Workplace violence

OSHRC asking for input on workplace violence case


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Washington – Was OSHA right to cite an employer for a violation of the General Duty Clause after a health care worker was killed by a patient? In a rare request, the Occupational Safety and Heath Review Commission is seeking public input to find out.

The commission is reviewing a decision by an administrative law judge, who upheld General Duty Clause citations against a health services management employer. The case involves a social service coordinator in Florida who was fatally stabbed by a client who had a history of criminal violence. OSHA contends the victim’s employer did not protect her.

In a Sept. 18 notice, the commission requested input from parties involved in the case, as well as from stakeholders who are not involved but have an interest in the case – also known as "amici curiae," or friend of the court.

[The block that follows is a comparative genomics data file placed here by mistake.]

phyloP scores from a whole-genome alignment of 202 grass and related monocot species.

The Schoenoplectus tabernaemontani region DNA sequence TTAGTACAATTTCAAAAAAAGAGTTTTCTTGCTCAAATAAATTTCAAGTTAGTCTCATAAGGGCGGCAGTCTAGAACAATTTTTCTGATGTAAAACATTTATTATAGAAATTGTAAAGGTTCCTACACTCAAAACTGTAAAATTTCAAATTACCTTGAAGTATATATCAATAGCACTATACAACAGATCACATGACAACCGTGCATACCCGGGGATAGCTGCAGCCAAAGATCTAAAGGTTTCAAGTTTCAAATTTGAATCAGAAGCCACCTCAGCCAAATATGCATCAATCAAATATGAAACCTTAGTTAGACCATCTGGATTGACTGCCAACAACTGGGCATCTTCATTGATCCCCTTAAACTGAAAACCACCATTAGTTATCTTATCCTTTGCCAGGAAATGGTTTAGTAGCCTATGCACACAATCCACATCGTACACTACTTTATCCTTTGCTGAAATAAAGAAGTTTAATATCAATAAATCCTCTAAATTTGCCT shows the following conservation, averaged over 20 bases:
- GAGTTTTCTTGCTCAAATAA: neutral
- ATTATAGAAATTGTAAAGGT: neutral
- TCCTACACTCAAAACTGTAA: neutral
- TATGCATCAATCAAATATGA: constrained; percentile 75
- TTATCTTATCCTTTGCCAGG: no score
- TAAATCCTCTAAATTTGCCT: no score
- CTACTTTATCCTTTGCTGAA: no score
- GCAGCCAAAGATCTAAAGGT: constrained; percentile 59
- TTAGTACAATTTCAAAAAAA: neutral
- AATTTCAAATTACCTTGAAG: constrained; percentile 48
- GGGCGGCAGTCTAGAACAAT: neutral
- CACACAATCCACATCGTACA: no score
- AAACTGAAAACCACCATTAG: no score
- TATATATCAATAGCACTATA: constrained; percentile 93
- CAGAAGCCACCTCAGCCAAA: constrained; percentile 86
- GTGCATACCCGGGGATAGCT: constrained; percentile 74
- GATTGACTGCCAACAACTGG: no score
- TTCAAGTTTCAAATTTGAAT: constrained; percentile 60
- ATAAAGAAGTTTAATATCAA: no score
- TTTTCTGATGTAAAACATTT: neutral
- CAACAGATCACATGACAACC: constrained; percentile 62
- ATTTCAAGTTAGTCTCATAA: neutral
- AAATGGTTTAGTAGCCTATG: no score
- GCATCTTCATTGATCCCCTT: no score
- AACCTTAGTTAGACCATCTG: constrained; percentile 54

The commission wants to know if the General Duty Clause applies to the case as established by OSHA, as employees were “exposed to the hazard of being physically assaulted” by clients with a history of violent behavior. If so, the commission asks, did OSHA establish that the employer or its industry recognize the hazard, and that a feasible and effective means exists to abate the hazard? Amici briefs on behalf of the employer must be filed within 40 days of the OSHRC notice. After that, stakeholders filing amici briefs for OSHA have 30 days.

When reached for comment, an OSHRC spokesperson said the commission did not provide reasons as to why amici input was sought on this case, but added that such a move is “uncommon.”